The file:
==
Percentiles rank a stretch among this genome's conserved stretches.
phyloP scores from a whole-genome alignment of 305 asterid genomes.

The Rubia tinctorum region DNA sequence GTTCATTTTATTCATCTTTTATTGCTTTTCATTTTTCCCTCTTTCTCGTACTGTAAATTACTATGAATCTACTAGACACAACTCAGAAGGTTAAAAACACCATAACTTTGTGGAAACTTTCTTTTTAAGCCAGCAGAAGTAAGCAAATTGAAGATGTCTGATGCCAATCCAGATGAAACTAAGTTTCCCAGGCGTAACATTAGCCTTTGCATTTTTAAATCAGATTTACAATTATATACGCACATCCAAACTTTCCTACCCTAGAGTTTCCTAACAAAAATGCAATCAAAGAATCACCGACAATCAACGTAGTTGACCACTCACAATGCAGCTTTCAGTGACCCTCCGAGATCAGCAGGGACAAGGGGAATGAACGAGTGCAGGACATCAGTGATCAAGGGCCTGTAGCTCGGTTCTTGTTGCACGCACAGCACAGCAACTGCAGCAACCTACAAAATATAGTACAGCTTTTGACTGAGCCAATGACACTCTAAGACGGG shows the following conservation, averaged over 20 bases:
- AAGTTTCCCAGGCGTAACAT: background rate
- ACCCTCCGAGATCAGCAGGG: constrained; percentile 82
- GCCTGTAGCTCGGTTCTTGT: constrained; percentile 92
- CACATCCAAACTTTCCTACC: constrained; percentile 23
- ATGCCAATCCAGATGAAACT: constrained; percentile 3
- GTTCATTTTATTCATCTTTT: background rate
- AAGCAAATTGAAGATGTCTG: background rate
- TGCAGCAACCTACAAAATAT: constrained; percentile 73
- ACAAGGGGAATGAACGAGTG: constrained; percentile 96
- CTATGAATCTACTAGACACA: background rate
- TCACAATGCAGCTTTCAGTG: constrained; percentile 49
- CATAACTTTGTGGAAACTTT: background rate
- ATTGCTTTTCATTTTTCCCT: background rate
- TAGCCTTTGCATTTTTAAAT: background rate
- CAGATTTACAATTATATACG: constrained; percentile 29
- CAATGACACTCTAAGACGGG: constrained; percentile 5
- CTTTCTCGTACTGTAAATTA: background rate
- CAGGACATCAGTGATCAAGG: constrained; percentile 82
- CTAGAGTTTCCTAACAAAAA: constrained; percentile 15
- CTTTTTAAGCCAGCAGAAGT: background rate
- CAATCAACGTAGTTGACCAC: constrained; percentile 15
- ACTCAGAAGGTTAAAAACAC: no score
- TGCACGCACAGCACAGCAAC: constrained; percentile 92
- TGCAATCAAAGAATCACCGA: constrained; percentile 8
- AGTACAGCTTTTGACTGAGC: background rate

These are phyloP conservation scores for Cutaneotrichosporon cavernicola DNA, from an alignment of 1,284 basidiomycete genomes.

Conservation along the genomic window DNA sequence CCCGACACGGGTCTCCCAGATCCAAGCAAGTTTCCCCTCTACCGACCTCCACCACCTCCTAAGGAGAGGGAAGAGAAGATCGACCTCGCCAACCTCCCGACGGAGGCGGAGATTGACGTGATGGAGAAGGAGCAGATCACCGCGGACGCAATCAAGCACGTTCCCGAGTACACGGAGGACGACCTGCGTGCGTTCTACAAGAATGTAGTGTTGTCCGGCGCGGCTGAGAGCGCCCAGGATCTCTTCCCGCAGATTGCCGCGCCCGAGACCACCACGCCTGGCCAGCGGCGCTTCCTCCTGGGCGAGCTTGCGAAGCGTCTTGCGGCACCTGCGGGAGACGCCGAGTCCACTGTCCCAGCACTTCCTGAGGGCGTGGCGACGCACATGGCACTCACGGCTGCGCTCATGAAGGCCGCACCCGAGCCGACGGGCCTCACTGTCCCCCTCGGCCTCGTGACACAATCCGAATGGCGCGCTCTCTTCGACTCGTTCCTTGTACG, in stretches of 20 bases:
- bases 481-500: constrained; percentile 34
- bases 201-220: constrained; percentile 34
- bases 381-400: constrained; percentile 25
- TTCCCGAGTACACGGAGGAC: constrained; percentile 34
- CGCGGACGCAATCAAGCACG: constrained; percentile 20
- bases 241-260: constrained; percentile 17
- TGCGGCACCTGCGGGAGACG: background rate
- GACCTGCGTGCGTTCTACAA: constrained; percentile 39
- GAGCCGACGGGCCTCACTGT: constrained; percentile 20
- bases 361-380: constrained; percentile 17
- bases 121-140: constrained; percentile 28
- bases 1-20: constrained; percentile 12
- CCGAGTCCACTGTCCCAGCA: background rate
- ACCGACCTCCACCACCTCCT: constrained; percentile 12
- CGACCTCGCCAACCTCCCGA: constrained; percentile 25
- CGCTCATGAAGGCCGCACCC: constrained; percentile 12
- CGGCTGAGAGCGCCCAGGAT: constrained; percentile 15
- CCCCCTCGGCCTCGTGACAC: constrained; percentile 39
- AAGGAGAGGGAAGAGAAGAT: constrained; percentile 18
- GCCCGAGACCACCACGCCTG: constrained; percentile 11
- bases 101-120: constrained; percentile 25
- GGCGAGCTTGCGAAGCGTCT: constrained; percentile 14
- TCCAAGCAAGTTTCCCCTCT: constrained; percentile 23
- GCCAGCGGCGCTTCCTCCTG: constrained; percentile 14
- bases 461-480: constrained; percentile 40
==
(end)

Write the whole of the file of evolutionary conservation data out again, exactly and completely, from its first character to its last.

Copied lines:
Percentiles rank a stretch among this genome's conserved stretches.
phyloP scores from a whole-genome alignment of 305 asterid genomes.

The Rubia tinctorum region DNA sequence GTTCATTTTATTCATCTTTTATTGCTTTTCATTTTTCCCTCTTTCTCGTACTGTAAATTACTATGAATCTACTAGACACAACTCAGAAGGTTAAAAACACCATAACTTTGTGGAAACTTTCTTTTTAAGCCAGCAGAAGTAAGCAAATTGAAGATGTCTGATGCCAATCCAGATGAAACTAAGTTTCCCAGGCGTAACATTAGCCTTTGCATTTTTAAATCAGATTTACAATTATATACGCACATCCAAACTTTCCTACCCTAGAGTTTCCTAACAAAAATGCAATCAAAGAATCACCGACAATCAACGTAGTTGACCACTCACAATGCAGCTTTCAGTGACCCTCCGAGATCAGCAGGGACAAGGGGAATGAACGAGTGCAGGACATCAGTGATCAAGGGCCTGTAGCTCGGTTCTTGTTGCACGCACAGCACAGCAACTGCAGCAACCTACAAAATATAGTACAGCTTTTGACTGAGCCAATGACACTCTAAGACGGG shows the following conservation, averaged over 20 bases:
- AAGTTTCCCAGGCGTAACAT: background rate
- ACCCTCCGAGATCAGCAGGG: constrained; percentile 82
- GCCTGTAGCTCGGTTCTTGT: constrained; percentile 92
- CACATCCAAACTTTCCTACC: constrained; percentile 23
- ATGCCAATCCAGATGAAACT: constrained; percentile 3
- GTTCATTTTATTCATCTTTT: background rate
- AAGCAAATTGAAGATGTCTG: background rate
- TGCAGCAACCTACAAAATAT: constrained; percentile 73
- ACAAGGGGAATGAACGAGTG: constrained; percentile 96
- CTATGAATCTACTAGACACA: background rate
- TCACAATGCAGCTTTCAGTG: constrained; percentile 49
- CATAACTTTGTGGAAACTTT: background rate
- ATTGCTTTTCATTTTTCCCT: background rate
- TAGCCTTTGCATTTTTAAAT: background rate
- CAGATTTACAATTATATACG: constrained; percentile 29
- CAATGACACTCTAAGACGGG: constrained; percentile 5
- CTTTCTCGTACTGTAAATTA: background rate
- CAGGACATCAGTGATCAAGG: constrained; percentile 82
- CTAGAGTTTCCTAACAAAAA: constrained; percentile 15
- CTTTTTAAGCCAGCAGAAGT: background rate
- CAATCAACGTAGTTGACCAC: constrained; percentile 15
- ACTCAGAAGGTTAAAAACAC: no score
- TGCACGCACAGCACAGCAAC: constrained; percentile 92
- TGCAATCAAAGAATCACCGA: constrained; percentile 8
- AGTACAGCTTTTGACTGAGC: background rate

These are phyloP conservation scores for Cutaneotrichosporon cavernicola DNA, from an alignment of 1,284 basidiomycete genomes.

Conservation along the genomic window DNA sequence CCCGACACGGGTCTCCCAGATCCAAGCAAGTTTCCCCTCTACCGACCTCCACCACCTCCTAAGGAGAGGGAAGAGAAGATCGACCTCGCCAACCTCCCGACGGAGGCGGAGATTGACGTGATGGAGAAGGAGCAGATCACCGCGGACGCAATCAAGCACGTTCCCGAGTACACGGAGGACGACCTGCGTGCGTTCTACAAGAATGTAGTGTTGTCCGGCGCGGCTGAGAGCGCCCAGGATCTCTTCCCGCAGATTGCCGCGCCCGAGACCACCACGCCTGGCCAGCGGCGCTTCCTCCTGGGCGAGCTTGCGAAGCGTCTTGCGGCACCTGCGGGAGACGCCGAGTCCACTGTCCCAGCACTTCCTGAGGGCGTGGCGACGCACATGGCACTCACGGCTGCGCTCATGAAGGCCGCACCCGAGCCGACGGGCCTCACTGTCCCCCTCGGCCTCGTGACACAATCCGAATGGCGCGCTCTCTTCGACTCGTTCCTTGTACG, in stretches of 20 bases:
- bases 481-500: constrained; percentile 34
- bases 201-220: constrained; percentile 34
- bases 381-400: constrained; percentile 25
- TTCCCGAGTACACGGAGGAC: constrained; percentile 34
- CGCGGACGCAATCAAGCACG: constrained; percentile 20
- bases 241-260: constrained; percentile 17
- TGCGGCACCTGCGGGAGACG: background rate
- GACCTGCGTGCGTTCTACAA: constrained; percentile 39
- GAGCCGACGGGCCTCACTGT: constrained; percentile 20
- bases 361-380: constrained; percentile 17
- bases 121-140: constrained; percentile 28
- bases 1-20: constrained; percentile 12
- CCGAGTCCACTGTCCCAGCA: background rate
- ACCGACCTCCACCACCTCCT: constrained; percentile 12
- CGACCTCGCCAACCTCCCGA: constrained; percentile 25
- CGCTCATGAAGGCCGCACCC: constrained; percentile 12
- CGGCTGAGAGCGCCCAGGAT: constrained; percentile 15
- CCCCCTCGGCCTCGTGACAC: constrained; percentile 39
- AAGGAGAGGGAAGAGAAGAT: constrained; percentile 18
- GCCCGAGACCACCACGCCTG: constrained; percentile 11
- bases 101-120: constrained; percentile 25
- GGCGAGCTTGCGAAGCGTCT: constrained; percentile 14
- TCCAAGCAAGTTTCCCCTCT: constrained; percentile 23
- GCCAGCGGCGCTTCCTCCTG: constrained; percentile 14
- bases 461-480: constrained; percentile 40